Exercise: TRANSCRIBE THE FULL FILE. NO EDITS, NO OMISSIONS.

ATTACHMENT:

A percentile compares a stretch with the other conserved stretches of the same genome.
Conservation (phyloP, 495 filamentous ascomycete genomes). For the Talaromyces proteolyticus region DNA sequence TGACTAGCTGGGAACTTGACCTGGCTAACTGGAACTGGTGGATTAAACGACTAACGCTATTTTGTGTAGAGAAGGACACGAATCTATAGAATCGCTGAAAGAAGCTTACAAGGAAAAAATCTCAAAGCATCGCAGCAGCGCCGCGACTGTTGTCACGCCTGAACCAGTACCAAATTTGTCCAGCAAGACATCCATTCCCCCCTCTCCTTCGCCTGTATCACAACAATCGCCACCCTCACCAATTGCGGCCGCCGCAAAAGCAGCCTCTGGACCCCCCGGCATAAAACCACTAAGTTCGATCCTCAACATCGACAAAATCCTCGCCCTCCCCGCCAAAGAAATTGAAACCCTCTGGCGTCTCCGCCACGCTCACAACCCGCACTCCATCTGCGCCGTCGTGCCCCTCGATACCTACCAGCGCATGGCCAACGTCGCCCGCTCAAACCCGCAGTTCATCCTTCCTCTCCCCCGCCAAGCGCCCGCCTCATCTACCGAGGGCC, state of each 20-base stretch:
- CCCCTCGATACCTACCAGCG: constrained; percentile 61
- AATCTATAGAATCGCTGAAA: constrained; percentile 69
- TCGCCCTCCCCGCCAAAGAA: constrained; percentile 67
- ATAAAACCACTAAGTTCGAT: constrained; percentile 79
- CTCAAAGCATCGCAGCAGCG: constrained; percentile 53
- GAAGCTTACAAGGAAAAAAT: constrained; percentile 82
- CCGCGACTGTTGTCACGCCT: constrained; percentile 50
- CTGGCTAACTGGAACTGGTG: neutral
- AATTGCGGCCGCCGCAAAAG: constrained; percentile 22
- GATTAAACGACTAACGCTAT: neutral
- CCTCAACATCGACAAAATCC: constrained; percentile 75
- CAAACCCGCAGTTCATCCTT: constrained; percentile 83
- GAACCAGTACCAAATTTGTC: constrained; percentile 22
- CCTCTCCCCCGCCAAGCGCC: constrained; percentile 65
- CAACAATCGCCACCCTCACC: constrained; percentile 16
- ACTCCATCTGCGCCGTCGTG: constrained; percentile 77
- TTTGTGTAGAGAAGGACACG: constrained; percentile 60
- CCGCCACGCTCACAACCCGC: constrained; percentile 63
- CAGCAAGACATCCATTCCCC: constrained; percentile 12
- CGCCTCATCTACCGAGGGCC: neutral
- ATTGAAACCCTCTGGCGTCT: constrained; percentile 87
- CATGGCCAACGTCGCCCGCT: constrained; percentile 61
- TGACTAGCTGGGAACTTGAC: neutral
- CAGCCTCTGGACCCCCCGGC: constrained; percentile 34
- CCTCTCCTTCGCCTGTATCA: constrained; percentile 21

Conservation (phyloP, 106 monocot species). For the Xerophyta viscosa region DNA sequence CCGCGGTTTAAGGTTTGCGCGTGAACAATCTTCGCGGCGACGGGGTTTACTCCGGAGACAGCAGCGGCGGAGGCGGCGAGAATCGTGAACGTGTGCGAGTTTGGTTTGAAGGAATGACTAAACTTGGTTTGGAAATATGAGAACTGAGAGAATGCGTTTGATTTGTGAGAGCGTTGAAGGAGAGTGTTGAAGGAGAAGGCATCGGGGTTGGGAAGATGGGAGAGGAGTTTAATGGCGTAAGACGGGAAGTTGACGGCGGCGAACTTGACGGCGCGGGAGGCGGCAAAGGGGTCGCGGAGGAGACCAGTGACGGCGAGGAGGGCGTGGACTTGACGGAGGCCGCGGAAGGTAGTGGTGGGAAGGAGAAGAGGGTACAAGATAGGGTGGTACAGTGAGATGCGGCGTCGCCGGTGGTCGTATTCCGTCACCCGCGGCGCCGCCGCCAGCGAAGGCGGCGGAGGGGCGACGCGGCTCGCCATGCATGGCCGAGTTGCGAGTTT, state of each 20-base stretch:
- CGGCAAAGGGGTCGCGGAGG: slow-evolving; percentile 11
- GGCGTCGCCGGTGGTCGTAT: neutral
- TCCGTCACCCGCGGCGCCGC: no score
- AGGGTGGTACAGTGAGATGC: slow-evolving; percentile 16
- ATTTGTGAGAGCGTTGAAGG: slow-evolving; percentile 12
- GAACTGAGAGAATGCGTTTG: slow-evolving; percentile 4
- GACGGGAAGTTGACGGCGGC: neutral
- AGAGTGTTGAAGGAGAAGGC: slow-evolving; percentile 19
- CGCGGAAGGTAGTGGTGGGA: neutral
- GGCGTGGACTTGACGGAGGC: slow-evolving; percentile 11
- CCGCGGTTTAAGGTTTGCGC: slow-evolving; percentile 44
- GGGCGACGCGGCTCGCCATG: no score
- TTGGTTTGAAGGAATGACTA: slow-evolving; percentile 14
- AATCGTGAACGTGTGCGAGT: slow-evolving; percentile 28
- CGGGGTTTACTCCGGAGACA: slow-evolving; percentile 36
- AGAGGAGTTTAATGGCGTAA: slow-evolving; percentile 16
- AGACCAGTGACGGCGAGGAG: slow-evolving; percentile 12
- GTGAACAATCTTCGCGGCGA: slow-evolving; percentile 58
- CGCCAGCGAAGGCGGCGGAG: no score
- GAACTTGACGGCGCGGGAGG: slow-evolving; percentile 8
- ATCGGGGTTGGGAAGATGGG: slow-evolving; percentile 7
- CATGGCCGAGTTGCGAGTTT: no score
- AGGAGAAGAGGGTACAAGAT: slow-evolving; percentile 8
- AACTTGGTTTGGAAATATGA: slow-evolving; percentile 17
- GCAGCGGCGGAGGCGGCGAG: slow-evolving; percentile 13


A percentile compares a stretch with the other conserved stretches of the same genome.
Conservation (phyloP, 495 filamentous ascomycete genomes). For the Talaromyces proteolyticus region DNA sequence TGACTAGCTGGGAACTTGACCTGGCTAACTGGAACTGGTGGATTAAACGACTAACGCTATTTTGTGTAGAGAAGGACACGAATCTATAGAATCGCTGAAAGAAGCTTACAAGGAAAAAATCTCAAAGCATCGCAGCAGCGCCGCGACTGTTGTCACGCCTGAACCAGTACCAAATTTGTCCAGCAAGACATCCATTCCCCCCTCTCCTTCGCCTGTATCACAACAATCGCCACCCTCACCAATTGCGGCCGCCGCAAAAGCAGCCTCTGGACCCCCCGGCATAAAACCACTAAGTTCGATCCTCAACATCGACAAAATCCTCGCCCTCCCCGCCAAAGAAATTGAAACCCTCTGGCGTCTCCGCCACGCTCACAACCCGCACTCCATCTGCGCCGTCGTGCCCCTCGATACCTACCAGCGCATGGCCAACGTCGCCCGCTCAAACCCGCAGTTCATCCTTCCTCTCCCCCGCCAAGCGCCCGCCTCATCTACCGAGGGCC, state of each 20-base stretch:
- CCCCTCGATACCTACCAGCG: constrained; percentile 61
- AATCTATAGAATCGCTGAAA: constrained; percentile 69
- TCGCCCTCCCCGCCAAAGAA: constrained; percentile 67
- ATAAAACCACTAAGTTCGAT: constrained; percentile 79
- CTCAAAGCATCGCAGCAGCG: constrained; percentile 53
- GAAGCTTACAAGGAAAAAAT: constrained; percentile 82
- CCGCGACTGTTGTCACGCCT: constrained; percentile 50
- CTGGCTAACTGGAACTGGTG: neutral
- AATTGCGGCCGCCGCAAAAG: constrained; percentile 22
- GATTAAACGACTAACGCTAT: neutral
- CCTCAACATCGACAAAATCC: constrained; percentile 75
- CAAACCCGCAGTTCATCCTT: constrained; percentile 83
- GAACCAGTACCAAATTTGTC: constrained; percentile 22
- CCTCTCCCCCGCCAAGCGCC: constrained; percentile 65
- CAACAATCGCCACCCTCACC: constrained; percentile 16
- ACTCCATCTGCGCCGTCGTG: constrained; percentile 77
- TTTGTGTAGAGAAGGACACG: constrained; percentile 60
- CCGCCACGCTCACAACCCGC: constrained; percentile 63
- CAGCAAGACATCCATTCCCC: constrained; percentile 12
- CGCCTCATCTACCGAGGGCC: neutral
- ATTGAAACCCTCTGGCGTCT: constrained; percentile 87
- CATGGCCAACGTCGCCCGCT: constrained; percentile 61
- TGACTAGCTGGGAACTTGAC: neutral
- CAGCCTCTGGACCCCCCGGC: constrained; percentile 34
- CCTCTCCTTCGCCTGTATCA: constrained; percentile 21

Conservation (phyloP, 106 monocot species). For the Xerophyta viscosa region DNA sequence CCGCGGTTTAAGGTTTGCGCGTGAACAATCTTCGCGGCGACGGGGTTTACTCCGGAGACAGCAGCGGCGGAGGCGGCGAGAATCGTGAACGTGTGCGAGTTTGGTTTGAAGGAATGACTAAACTTGGTTTGGAAATATGAGAACTGAGAGAATGCGTTTGATTTGTGAGAGCGTTGAAGGAGAGTGTTGAAGGAGAAGGCATCGGGGTTGGGAAGATGGGAGAGGAGTTTAATGGCGTAAGACGGGAAGTTGACGGCGGCGAACTTGACGGCGCGGGAGGCGGCAAAGGGGTCGCGGAGGAGACCAGTGACGGCGAGGAGGGCGTGGACTTGACGGAGGCCGCGGAAGGTAGTGGTGGGAAGGAGAAGAGGGTACAAGATAGGGTGGTACAGTGAGATGCGGCGTCGCCGGTGGTCGTATTCCGTCACCCGCGGCGCCGCCGCCAGCGAAGGCGGCGGAGGGGCGACGCGGCTCGCCATGCATGGCCGAGTTGCGAGTTT, state of each 20-base stretch:
- CGGCAAAGGGGTCGCGGAGG: slow-evolving; percentile 11
- GGCGTCGCCGGTGGTCGTAT: neutral
- TCCGTCACCCGCGGCGCCGC: no score
- AGGGTGGTACAGTGAGATGC: slow-evolving; percentile 16
- ATTTGTGAGAGCGTTGAAGG: slow-evolving; percentile 12
- GAACTGAGAGAATGCGTTTG: slow-evolving; percentile 4
- GACGGGAAGTTGACGGCGGC: neutral
- AGAGTGTTGAAGGAGAAGGC: slow-evolving; percentile 19
- CGCGGAAGGTAGTGGTGGGA: neutral
- GGCGTGGACTTGACGGAGGC: slow-evolving; percentile 11
- CCGCGGTTTAAGGTTTGCGC: slow-evolving; percentile 44
- GGGCGACGCGGCTCGCCATG: no score
- TTGGTTTGAAGGAATGACTA: slow-evolving; percentile 14
- AATCGTGAACGTGTGCGAGT: slow-evolving; percentile 28
- CGGGGTTTACTCCGGAGACA: slow-evolving; percentile 36
- AGAGGAGTTTAATGGCGTAA: slow-evolving; percentile 16
- AGACCAGTGACGGCGAGGAG: slow-evolving; percentile 12
- GTGAACAATCTTCGCGGCGA: slow-evolving; percentile 58
- CGCCAGCGAAGGCGGCGGAG: no score
- GAACTTGACGGCGCGGGAGG: slow-evolving; percentile 8
- ATCGGGGTTGGGAAGATGGG: slow-evolving; percentile 7
- CATGGCCGAGTTGCGAGTTT: no score
- AGGAGAAGAGGGTACAAGAT: slow-evolving; percentile 8
- AACTTGGTTTGGAAATATGA: slow-evolving; percentile 17
- GCAGCGGCGGAGGCGGCGAG: slow-evolving; percentile 13